January 25, 2018 - 11:51am EST by
2018 2019
Price: 29.00 EPS 0 0
Shares Out. (in M): 300 P/E 0 0
Market Cap (in $M): 9,000 P/FCF 0 0
Net Debt (in $M): 0 EBIT 0 0
TEV ($): 0 TEV/EBIT 0 0

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  • payments
  • Mobile Payments
  • GARP
  • Regulatory Downside Risks



PagSeguro is a very high growth and disruptive payment enablement business in Brazil. The closest analog is Square in the U.S. Their core market are micro, small, and medium businesses in Brazil, who are under-served by the giant acquirers Redecard and Cielo. Pagseguro has found a way for these tiny businesses (who do very little volume) to accept cards and other electronic payments at an acceptable cost. There is currently very little competition. Pagseguro is growing ~100% YOY with rising margins. 

We pretty much never do IPOs but I think an exception needs to be made for this one. I think this is an early stage compounder.


Industry / Business Overview:


The Brazilian merchant acquirer industry is totally ossified and dominated by three players, each of whom is affiliated with a mega-bank. Together, Redecard, Cielo, and Getnet have 90%+ market share. These companies are rather complacent and lazy. MDRs are extremely high. Their margins are also very high. Card penetration is low as cash predominates in Brazil. Card penetration among smaller merchants is de-minimis due to the high cost of acceptance.


There is a tailwind though. Digital payment volumes are steadily growing as a % of total payments. I expect this to continue for the foreseeable future.


PagSeguro’s business model works for these tiny merchants (average payment volume per merchant is only USD$4000 per year!) because:

• They have developed a super low cost payment terminal. The larger acquirers rent their terminals out at a huge charge. PagSeguro allows their merchants to buy their terminals for the equivalent of 4-6 months of rental fees from Cielo or Rede. For these companies, terminal rental fees are a very large piece of EBIT and they are loathe to disrupt their own business model. For tiny merchants, the terminal costs are very substantial compared to their revenues.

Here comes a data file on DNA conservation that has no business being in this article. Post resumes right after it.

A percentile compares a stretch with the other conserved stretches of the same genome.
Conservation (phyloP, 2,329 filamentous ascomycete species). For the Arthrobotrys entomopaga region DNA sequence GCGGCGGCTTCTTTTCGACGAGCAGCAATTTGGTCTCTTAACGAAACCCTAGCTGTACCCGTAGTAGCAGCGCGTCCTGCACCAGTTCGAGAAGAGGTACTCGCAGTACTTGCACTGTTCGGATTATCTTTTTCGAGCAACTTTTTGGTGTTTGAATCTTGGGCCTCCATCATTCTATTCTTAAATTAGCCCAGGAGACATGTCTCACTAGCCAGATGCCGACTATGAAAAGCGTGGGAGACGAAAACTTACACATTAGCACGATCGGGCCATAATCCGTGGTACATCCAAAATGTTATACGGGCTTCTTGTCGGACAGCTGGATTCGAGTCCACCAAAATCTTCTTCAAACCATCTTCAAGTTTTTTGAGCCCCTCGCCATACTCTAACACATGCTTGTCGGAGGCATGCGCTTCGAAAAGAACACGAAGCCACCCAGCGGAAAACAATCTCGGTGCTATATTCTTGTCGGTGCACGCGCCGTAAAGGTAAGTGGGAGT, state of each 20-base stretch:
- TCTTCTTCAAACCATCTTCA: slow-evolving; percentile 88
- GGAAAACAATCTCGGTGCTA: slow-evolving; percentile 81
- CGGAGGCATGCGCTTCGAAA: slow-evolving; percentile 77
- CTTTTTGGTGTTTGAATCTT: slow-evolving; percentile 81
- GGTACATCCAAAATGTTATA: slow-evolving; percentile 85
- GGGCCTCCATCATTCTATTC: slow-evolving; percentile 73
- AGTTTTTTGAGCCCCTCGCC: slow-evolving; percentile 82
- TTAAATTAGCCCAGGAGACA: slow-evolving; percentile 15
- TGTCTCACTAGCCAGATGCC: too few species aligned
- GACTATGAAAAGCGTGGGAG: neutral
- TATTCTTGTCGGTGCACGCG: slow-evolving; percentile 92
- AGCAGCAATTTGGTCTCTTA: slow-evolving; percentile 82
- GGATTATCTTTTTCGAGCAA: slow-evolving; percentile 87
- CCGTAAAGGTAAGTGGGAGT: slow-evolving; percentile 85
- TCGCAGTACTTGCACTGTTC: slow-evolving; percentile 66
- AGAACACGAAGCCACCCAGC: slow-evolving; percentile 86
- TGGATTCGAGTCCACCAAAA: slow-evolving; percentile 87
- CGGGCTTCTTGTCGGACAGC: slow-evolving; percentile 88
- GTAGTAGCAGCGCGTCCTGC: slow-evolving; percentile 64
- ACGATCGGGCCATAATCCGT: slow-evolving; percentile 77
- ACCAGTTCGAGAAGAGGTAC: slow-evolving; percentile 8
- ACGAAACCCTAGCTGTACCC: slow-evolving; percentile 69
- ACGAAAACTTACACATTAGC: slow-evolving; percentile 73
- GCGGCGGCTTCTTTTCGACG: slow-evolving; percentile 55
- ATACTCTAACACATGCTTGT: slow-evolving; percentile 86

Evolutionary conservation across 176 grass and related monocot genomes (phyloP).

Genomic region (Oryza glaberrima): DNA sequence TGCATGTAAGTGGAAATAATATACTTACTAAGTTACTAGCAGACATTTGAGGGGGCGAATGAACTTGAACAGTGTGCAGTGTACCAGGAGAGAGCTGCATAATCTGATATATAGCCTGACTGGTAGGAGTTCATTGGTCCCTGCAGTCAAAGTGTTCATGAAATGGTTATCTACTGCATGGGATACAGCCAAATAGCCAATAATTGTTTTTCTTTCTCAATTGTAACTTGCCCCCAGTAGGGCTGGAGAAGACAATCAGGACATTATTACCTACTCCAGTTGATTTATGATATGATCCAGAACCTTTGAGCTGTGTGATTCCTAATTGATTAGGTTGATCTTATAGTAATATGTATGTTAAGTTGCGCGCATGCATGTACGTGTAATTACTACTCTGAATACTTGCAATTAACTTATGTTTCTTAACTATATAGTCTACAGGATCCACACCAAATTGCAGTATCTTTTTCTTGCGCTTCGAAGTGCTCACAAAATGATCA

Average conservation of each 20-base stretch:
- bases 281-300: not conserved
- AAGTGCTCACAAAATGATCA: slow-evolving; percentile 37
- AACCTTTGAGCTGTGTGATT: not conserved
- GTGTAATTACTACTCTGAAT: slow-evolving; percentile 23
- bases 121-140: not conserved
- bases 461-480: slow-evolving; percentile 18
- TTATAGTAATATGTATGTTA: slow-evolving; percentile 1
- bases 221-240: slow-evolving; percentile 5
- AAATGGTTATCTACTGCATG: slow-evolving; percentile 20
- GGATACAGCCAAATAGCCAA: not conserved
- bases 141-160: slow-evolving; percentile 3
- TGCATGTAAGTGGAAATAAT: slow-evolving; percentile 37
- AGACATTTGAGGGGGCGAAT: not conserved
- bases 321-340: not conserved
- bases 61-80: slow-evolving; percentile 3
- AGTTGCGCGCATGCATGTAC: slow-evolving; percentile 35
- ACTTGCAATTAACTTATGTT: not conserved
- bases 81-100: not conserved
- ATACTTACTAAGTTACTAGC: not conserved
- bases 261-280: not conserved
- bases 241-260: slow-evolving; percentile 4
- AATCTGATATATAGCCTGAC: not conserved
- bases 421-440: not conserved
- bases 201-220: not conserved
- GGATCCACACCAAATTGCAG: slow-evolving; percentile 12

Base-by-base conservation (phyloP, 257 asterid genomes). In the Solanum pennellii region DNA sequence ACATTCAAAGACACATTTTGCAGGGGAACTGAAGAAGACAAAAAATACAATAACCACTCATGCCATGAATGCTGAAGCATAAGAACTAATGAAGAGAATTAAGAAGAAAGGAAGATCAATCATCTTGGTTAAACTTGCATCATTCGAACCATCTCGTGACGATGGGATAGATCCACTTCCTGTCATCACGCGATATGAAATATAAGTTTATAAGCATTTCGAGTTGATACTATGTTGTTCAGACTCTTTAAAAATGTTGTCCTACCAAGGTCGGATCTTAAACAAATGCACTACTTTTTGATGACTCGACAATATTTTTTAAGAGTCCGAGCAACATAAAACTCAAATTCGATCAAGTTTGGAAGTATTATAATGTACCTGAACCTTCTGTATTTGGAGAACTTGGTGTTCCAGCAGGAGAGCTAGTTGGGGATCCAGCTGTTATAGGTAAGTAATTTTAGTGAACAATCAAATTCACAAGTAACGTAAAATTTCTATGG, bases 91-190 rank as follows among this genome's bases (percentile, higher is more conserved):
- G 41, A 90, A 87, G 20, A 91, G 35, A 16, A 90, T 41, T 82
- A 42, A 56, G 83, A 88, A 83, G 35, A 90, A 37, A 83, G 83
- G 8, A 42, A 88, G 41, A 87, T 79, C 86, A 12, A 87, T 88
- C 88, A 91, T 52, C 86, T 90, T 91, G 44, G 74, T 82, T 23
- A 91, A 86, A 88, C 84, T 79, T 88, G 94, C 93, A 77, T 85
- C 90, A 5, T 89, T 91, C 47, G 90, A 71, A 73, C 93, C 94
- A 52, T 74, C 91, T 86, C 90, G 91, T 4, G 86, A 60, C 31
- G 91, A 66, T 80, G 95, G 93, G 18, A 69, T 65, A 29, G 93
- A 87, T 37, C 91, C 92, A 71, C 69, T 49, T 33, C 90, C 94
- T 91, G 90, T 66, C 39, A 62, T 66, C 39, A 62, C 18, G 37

In addition, their MDRs are similar to large acquirers. So all in all, it's a very attractive solution for SME merchants to adopt.

• They have a low CAC. Their parent company is UOL which is a large media conglomerate in Brazil. They get free advertising from UOL. PagSeguro acquires customers solely through digital channels (GOOG, FB, UOL, YouTube, etc) rather than on the ground sales force. Merchant onboarding is done 100% remote as well. Amazingly, their CAC is actually FALLING.

• They seem to be able to offer a “digital account” which is like a light digital banking app. This allows merchants, even unbanked ones, to manage their business payments / receivables. 

• They have come up with a clever ecosystem via issuing prepaid debit cards, which allows micromerchants without bank accounts to accept card payments, and then use the card at other merchants, or cash out at an ATM.

• They require their customers to enroll in their “prepayment” program for installment payments at an effective interest rate of 2.99% per month. (Believe it or not, this is considered a modest rate of interest in Brazil). Finance income is extremely important to the business model. I can go into more detail on this later, but Installment Payments are a idiosyncratic feature of the Brazilian market.


This model is finding a lot of traction with small merchants. Right now, they have 2.6 million individual merchants as customers. In contrast, Cielo, which processes probably 25x their volumes, has 1.6 million individual customers. 75% of PAGS’s merchants who use the “basic” POS system have never accepted card payments before. There is very little overlap between the PAGS customer base vs everyone else, including MercadoPago.


In 2017, customer count doubled year over year, and TPV went up 140%. Average payment volumes per merchant went up 30% (mostly due to accepting a greater variety of payment schemes, not because of mix). Due to operating leverage, earnings before tax went up substantially more. So all in all, this is a firm on a very strong trajectory.


Today, PagSeguro has about 2%-3% volume share in Brazil acquiring. They think that can go to 10% in the medium to longer term.


Lastly, 80% of volumes are offline, and 20% are e-commerce. (The ratio is the inverse of MELI’s MercadoPago).


Now, you may also be wondering about the differences between this and Square. The key difference is that merchant acquiring is just a better business in Brazil -- higher MDRs, more financing revenues, less competition. PAGS also has some good customer acquisition channels. So even at a low volume of TPV, PAGS is substantially profitable. This is very much unlike Square in its early days.